Morocco/Western Sahara: Wafae Charaf and Oussama Housne
Moroccan human rights and political activists Wafae Charaf and Oussama Housne were sentenced to three-year and two-year prison terms respectively in 2014 for “falsely reporting” torture. They were also convicted of slandering Morocco’s police force and ordered to pay compensation, even though neither of them had accused the police. They are prisoners of conscience.
Wafae Charaf said she was abducted after she went to a workers’ protest in Tangiers on 27 April 2014, by men who beat her for several hours and threatened her with further violence if she did not stop her activism.
Oussama Housne said he was abducted and tortured on 2 May 2014, as he was leaving a protest in solidarity with detained activists. He said the men burned him with a heated metal rod and raped him with their fingers. He related his account in a video that was posted on YouTube, prompting the judicial authorities to open an investigation. They concluded he had not been tortured and charged him with false reporting and slander under Articles 264 and 445 of the Penal Code.
Oussama Housne and Wafae Charaf’s convictions followed a statement made on 11 July 2014 by the Moroccan Minister of Justice and Liberties in which he said that while the Moroccan authorities were committed to preventing torture and investigating torture allegations, those making false reports would be prosecuted. Since then, three people have been convicted of making false allegations, including Oussama Housne and Wafae Charaf, who are now in prison. Several others are being prosecuted, including the French NGO Action des chrétiens pour l’abolition de la torture (ACAT-France), which campaigns for the abolition of torture worldwide.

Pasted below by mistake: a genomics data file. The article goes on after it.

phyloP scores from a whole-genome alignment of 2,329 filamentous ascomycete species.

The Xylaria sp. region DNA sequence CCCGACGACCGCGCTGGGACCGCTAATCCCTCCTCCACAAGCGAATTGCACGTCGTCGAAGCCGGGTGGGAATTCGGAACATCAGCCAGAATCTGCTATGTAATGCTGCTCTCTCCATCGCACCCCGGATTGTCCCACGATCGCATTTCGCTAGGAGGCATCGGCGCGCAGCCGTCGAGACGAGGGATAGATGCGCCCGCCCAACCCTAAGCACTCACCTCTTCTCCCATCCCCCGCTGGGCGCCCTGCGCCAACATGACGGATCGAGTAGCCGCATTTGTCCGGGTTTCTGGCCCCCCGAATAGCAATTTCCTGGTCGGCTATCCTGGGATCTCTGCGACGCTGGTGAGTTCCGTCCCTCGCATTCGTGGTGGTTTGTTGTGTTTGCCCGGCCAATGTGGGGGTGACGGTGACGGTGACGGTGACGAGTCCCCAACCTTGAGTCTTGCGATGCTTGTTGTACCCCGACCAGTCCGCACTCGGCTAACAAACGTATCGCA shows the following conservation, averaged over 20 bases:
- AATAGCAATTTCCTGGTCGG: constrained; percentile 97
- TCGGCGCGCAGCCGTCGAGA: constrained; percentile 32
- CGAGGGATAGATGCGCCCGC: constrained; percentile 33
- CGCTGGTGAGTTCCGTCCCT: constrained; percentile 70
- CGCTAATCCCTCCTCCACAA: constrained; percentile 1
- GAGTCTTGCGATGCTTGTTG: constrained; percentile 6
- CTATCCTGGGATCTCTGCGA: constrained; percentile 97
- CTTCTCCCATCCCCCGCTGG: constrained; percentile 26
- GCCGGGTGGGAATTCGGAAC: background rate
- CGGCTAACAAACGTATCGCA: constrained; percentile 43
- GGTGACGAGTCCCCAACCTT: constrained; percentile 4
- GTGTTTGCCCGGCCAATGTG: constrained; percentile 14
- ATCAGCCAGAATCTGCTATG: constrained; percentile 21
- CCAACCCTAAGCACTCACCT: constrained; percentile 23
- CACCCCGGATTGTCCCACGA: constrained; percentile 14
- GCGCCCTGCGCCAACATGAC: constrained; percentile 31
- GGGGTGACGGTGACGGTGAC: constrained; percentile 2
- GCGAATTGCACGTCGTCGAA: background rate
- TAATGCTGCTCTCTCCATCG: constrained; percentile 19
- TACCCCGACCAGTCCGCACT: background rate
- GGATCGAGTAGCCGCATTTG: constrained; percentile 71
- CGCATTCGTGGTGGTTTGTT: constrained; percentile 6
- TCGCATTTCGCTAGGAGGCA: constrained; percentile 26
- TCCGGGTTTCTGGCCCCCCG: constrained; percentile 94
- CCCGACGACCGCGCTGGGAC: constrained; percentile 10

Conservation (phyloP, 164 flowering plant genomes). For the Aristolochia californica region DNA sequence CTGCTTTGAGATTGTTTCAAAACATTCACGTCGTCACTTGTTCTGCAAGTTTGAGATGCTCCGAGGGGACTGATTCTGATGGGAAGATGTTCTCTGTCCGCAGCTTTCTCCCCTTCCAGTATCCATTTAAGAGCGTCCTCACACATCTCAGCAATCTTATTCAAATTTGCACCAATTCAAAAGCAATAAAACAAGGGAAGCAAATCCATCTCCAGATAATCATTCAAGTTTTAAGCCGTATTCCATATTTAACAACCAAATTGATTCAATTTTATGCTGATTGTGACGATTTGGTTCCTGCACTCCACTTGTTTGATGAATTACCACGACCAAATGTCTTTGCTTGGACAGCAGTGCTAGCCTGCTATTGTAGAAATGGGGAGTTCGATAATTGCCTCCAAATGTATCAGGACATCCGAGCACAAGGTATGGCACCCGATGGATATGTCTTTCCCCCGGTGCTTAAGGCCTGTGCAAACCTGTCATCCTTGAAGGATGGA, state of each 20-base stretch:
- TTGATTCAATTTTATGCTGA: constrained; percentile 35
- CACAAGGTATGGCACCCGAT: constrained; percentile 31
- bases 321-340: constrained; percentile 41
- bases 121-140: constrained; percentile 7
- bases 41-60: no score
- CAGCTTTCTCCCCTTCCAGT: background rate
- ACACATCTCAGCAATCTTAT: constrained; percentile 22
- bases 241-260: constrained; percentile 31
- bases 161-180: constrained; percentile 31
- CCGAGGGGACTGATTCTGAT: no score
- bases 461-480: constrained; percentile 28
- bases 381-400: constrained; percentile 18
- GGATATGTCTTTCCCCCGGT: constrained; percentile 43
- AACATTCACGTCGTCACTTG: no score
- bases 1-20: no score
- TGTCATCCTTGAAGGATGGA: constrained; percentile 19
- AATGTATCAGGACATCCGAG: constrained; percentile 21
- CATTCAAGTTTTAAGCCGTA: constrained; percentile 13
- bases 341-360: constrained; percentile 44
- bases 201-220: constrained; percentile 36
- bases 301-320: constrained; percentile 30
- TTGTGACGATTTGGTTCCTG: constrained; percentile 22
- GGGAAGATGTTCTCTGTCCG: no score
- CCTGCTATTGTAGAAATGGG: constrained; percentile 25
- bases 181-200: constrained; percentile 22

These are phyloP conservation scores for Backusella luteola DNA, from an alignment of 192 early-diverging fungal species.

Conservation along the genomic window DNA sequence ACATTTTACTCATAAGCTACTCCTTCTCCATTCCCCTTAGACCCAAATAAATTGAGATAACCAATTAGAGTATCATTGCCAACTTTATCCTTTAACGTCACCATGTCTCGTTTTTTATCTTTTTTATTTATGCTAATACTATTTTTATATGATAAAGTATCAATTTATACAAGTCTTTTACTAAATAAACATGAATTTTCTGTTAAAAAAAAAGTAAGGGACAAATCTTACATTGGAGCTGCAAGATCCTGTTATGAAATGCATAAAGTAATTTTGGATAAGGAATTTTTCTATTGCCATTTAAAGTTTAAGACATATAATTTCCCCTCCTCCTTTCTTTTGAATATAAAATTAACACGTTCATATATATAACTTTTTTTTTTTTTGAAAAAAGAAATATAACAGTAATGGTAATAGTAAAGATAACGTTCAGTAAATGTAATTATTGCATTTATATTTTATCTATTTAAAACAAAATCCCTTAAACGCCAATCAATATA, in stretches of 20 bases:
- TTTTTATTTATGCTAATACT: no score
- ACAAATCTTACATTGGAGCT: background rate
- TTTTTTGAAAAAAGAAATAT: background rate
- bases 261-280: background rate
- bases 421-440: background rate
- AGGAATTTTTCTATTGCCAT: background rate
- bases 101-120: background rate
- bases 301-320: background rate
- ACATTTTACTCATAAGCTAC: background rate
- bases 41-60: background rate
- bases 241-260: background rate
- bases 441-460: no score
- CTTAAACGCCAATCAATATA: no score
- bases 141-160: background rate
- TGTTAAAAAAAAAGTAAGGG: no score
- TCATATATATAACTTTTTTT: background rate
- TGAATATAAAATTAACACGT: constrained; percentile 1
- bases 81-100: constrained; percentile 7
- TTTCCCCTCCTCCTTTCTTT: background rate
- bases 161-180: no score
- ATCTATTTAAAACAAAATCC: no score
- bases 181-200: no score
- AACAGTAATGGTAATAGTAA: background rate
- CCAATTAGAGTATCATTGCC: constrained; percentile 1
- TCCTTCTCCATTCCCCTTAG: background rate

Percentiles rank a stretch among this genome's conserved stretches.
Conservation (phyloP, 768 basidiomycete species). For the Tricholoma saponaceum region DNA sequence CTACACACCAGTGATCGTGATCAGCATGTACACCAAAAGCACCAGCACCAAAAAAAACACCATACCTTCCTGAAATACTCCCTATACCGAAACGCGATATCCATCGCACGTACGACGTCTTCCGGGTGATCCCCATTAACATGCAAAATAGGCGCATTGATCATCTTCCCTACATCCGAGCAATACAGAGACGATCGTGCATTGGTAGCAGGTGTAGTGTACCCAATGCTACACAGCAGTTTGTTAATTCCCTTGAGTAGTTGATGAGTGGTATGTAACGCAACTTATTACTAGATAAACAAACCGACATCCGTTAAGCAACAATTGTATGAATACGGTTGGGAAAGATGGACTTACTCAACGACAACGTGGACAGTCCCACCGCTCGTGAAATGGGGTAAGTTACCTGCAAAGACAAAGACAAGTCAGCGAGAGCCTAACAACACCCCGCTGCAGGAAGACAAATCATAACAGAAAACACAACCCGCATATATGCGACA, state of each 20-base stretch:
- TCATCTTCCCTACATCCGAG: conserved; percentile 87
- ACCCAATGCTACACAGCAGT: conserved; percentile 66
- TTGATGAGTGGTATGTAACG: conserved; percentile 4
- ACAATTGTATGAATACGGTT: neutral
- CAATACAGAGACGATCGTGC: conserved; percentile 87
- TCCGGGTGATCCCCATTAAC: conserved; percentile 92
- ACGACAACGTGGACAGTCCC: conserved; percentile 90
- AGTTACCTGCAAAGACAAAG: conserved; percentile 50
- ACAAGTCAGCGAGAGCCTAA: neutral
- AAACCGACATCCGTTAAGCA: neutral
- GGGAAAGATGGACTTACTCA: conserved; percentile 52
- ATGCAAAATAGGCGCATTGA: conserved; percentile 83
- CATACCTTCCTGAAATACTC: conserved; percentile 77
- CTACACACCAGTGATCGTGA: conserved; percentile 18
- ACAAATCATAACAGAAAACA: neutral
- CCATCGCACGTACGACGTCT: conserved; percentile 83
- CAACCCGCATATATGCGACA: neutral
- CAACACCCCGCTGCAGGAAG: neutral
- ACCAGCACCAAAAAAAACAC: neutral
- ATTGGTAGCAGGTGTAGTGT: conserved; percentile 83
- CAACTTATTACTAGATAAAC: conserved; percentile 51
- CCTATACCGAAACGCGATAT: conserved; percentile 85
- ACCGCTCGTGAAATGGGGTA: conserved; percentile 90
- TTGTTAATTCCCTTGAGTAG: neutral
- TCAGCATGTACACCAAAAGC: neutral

The convictions of Wafae Charaf and Oussama Housne send a chilling message to any survivor of torture who considers complaining about their abuse that they might end up behind bars for doing so. Victims and witnesses of torture and other ill-treatment must be protected against retribution or intimidation, including threats of counter-charges, as a result of making complaints. Torture will only be stopped if victims can safely report violations and suspected perpetrators are brought to justice.
Call on El Mustapha Ramid, the Minister of Justice and Liberties, to:
- Ensure Wafae Charaf and Oussama Housne are released immediately and unconditionally;
- Take effective steps to protect complainants, witnesses and others reporting torture from reprisals and intimidation, including threats of counter-charges – including by repealing provisions in the Penal Code which criminalize slander and offending public officials;
- Ensure that all reports of torture and other ill-treatment are promptly, impartially, independently and effectively investigated.
Minister of Justice and Liberties
El Mustapha Ramid
Ministry of Justice and Liberties
Place El Mamounia
Salutation: Your Excellency